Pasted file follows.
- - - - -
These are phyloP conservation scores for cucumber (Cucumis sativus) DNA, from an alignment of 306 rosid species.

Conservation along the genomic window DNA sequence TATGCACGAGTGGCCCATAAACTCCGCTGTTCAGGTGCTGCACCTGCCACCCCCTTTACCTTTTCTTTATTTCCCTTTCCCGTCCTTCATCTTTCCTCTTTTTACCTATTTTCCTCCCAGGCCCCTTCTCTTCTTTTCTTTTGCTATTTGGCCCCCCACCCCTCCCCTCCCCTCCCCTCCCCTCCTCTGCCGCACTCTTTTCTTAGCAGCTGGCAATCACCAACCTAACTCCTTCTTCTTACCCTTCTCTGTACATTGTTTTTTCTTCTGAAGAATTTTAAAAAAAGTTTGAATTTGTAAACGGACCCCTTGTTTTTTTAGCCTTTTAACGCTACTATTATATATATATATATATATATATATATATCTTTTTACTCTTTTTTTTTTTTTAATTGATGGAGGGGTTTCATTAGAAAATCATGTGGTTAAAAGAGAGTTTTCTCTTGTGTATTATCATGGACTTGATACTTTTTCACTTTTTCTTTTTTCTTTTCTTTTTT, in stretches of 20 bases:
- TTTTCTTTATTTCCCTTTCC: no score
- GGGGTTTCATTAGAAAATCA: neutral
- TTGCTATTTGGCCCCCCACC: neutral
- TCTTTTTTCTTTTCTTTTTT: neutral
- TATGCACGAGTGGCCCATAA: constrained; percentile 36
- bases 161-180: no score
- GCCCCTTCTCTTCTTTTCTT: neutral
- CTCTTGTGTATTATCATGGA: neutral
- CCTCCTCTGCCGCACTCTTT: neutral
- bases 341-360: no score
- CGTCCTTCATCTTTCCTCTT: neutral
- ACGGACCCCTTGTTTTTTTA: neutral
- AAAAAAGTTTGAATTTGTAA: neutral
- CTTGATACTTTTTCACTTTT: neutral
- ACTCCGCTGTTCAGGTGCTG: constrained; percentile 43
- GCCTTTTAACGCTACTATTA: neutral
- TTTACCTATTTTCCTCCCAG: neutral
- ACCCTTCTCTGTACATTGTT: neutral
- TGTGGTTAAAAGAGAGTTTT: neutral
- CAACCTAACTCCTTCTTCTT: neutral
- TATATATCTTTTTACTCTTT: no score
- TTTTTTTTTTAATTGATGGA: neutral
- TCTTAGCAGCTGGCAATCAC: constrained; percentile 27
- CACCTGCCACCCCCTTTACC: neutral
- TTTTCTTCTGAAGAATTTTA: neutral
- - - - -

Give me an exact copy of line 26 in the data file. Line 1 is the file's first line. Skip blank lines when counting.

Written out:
- CACCTGCCACCCCCTTTACC: neutral